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Despite a failed attempt in the U.S. Senate, more than 200 business owners call for federal reforms to strengthen election laws, and the U.S. Supreme Court deals another blow to abortion providers.


President Biden gets cheers and jeers as he marks his first year in the White House, the Jan. 6 committee wants to hear from Ivanka Trump, and the Supreme Court rejects another challenge to the Texas abortion law.


Expanded broadband akin to electrification in rural America 80 years ago; small Wyoming grocery store survives monopolization; revitalized Kansas town gets national recognition; and Montana's Native communities look for voter suppression work-arounds.

Final State Hearing on EPA Clean Power Plan Today


Tuesday, January 5, 2016   

WILMINGTON, N.C. - Today the final public hearing takes place in North Carolina on the topic of the Environmental Protection Agency's Clean Power Plan. The hearings are organized by Gov. McCrory's administration.

Members of the community are expected in Wilmington to ask the state to include renewable energy sources in its plan to reduce carbon emissions as mandated by the federal agency.

Dustin Chicurel-Bayard, communications director for the Sierra Club of North Carolina, says despite the recent global agreement in Paris on improving the environment, there's little evidence of state support for real change.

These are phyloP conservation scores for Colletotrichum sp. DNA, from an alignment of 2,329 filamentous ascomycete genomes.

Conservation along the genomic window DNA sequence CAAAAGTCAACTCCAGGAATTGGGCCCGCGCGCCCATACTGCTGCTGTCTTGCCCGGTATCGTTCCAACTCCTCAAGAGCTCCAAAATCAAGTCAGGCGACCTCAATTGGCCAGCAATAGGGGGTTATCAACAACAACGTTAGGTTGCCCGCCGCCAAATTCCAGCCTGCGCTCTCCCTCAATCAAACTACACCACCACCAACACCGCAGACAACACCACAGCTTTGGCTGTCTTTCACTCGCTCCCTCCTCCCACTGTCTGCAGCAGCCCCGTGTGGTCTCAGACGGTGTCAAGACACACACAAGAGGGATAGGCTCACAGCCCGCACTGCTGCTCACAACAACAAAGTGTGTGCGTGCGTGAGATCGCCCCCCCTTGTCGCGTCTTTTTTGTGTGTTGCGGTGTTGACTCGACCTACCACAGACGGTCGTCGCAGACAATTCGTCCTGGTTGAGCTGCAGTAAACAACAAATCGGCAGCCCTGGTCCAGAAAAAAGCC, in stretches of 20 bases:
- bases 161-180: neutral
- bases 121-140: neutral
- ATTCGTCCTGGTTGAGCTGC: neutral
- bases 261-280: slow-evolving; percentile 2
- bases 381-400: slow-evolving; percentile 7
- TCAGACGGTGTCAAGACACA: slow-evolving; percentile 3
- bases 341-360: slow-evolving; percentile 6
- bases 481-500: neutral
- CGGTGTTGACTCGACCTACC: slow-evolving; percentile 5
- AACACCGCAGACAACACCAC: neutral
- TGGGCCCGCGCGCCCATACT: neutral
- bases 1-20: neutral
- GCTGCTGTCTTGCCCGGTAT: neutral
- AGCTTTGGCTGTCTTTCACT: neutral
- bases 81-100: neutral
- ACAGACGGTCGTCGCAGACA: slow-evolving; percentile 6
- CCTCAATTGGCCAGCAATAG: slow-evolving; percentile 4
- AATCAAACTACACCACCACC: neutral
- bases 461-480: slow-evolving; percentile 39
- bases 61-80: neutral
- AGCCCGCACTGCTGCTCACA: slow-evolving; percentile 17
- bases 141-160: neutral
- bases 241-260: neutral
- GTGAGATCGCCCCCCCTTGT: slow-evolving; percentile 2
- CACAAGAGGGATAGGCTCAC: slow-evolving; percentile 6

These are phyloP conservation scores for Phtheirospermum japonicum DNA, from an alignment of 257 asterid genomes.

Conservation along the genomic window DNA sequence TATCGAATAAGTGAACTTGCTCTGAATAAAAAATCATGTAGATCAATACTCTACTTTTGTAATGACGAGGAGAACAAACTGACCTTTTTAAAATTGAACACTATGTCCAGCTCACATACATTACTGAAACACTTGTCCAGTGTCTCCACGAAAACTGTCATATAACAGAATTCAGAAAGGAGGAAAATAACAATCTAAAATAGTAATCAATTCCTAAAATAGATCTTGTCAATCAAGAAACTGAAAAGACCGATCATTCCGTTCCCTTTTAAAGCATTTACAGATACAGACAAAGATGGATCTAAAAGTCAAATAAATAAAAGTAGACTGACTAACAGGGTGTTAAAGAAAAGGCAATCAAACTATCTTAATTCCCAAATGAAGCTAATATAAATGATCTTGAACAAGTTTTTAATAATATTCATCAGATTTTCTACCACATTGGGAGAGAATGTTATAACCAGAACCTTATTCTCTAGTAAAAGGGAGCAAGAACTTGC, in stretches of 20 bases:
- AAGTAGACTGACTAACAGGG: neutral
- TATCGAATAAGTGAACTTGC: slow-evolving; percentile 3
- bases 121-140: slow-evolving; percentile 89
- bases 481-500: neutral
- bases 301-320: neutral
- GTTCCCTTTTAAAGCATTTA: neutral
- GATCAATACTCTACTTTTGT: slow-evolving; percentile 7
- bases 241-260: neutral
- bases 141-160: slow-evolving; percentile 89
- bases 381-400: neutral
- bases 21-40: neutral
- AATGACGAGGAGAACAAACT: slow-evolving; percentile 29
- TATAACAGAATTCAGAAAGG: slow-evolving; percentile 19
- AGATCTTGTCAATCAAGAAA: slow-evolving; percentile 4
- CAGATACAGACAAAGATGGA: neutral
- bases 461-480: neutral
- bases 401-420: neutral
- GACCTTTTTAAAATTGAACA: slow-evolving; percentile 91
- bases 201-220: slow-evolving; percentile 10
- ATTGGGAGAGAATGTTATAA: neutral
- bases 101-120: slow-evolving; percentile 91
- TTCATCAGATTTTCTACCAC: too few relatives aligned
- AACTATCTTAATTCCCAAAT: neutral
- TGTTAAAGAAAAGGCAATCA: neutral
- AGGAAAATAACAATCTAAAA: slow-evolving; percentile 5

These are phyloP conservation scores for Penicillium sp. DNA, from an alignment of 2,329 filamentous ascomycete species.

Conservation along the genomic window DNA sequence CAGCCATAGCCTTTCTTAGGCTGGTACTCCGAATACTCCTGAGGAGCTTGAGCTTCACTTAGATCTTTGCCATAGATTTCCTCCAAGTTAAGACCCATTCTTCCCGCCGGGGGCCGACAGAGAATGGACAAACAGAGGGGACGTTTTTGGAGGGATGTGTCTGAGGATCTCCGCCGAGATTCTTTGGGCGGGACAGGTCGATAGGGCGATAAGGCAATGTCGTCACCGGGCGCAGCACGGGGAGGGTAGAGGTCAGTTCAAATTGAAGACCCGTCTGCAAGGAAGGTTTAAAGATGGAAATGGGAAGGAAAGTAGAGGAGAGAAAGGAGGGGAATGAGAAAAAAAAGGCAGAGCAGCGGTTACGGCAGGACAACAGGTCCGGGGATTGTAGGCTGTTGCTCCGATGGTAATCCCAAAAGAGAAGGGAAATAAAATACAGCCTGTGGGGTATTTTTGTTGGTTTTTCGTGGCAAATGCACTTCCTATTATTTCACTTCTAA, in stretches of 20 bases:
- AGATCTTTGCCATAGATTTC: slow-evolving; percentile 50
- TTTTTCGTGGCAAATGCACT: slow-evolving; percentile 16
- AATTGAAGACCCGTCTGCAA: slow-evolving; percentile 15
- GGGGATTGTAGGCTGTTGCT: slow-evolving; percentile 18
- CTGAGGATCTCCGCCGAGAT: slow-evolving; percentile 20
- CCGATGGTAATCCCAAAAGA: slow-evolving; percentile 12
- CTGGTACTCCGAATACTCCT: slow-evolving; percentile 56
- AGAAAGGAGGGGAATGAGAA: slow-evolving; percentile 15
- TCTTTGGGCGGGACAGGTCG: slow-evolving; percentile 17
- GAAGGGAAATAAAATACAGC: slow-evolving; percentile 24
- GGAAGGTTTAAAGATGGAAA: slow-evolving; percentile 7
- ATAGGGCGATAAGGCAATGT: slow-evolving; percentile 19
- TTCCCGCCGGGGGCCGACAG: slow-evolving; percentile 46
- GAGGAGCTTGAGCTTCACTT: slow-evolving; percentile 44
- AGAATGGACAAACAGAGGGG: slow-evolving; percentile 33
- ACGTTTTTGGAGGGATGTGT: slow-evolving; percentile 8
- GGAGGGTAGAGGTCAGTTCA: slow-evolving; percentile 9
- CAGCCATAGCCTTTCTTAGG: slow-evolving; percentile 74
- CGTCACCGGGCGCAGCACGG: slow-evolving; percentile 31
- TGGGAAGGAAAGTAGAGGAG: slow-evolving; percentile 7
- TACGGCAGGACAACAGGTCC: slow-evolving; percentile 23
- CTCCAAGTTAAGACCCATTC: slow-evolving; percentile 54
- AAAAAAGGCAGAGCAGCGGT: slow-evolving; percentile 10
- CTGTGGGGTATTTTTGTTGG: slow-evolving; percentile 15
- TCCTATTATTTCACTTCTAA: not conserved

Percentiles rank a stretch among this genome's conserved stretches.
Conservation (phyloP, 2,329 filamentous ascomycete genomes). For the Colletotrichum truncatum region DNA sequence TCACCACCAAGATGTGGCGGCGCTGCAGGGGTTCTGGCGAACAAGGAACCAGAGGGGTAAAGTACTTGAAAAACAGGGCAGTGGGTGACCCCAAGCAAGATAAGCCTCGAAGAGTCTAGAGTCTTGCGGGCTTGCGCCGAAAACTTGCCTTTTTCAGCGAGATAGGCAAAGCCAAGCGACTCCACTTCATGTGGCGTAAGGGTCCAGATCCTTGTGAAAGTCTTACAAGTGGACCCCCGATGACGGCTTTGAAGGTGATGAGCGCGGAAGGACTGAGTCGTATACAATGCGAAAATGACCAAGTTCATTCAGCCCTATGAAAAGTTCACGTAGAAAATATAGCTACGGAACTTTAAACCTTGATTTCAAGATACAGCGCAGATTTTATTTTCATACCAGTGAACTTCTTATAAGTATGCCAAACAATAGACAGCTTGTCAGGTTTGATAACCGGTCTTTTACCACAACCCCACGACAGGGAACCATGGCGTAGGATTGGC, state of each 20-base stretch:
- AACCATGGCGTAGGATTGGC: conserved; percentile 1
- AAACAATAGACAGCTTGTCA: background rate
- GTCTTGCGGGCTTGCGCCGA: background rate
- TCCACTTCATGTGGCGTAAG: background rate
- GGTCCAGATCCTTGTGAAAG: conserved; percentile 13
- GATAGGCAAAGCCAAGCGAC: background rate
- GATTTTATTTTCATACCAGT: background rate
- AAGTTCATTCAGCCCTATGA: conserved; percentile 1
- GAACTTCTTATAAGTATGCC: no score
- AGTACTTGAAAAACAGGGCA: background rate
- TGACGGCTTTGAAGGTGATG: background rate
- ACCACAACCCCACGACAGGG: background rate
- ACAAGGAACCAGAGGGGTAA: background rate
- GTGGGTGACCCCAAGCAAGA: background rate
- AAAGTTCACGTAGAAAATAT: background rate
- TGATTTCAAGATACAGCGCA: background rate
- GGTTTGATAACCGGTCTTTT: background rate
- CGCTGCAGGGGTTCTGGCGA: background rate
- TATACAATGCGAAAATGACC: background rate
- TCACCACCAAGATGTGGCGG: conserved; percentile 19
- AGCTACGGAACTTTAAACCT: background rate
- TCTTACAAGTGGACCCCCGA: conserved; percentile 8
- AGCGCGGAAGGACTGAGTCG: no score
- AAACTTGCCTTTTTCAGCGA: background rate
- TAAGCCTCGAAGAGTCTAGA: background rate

"What we're seeing is a drastic shift," says Chicurel-Bayard. "Unfortunately the current administration is putting up more roadblocks, rather than leading us forward down this path that we've been going on."

The Clean Power Plan allows for states to establish the best pathway to reduce carbon pollution. Chicurel-Bayard and others argue the best way to do that is to further build on solar and wind energy efforts. The state says the Clean Air Act does not authorize the EPA to issue rules that go beyond simply measuring pollution from power plants.

The state's current proposed plan is focused on carbon emissions from coal plants. Chicurel-Bayard says it neglects to examine all three methods of reducing pollution, including the greater use of gas or renewables.

"What we would like to see is more clean energy built on our foundation, more pollution controls to protect our communities and that's what people are going to be advocating for and unfortunately, that's not what the governor's plan is calling for," he says.

The Clean Power Plan requires the state to include all three aspects of improving air quality. The public can continue to submit comments through Jan. 15 through the Department of Environmental Quality's website.

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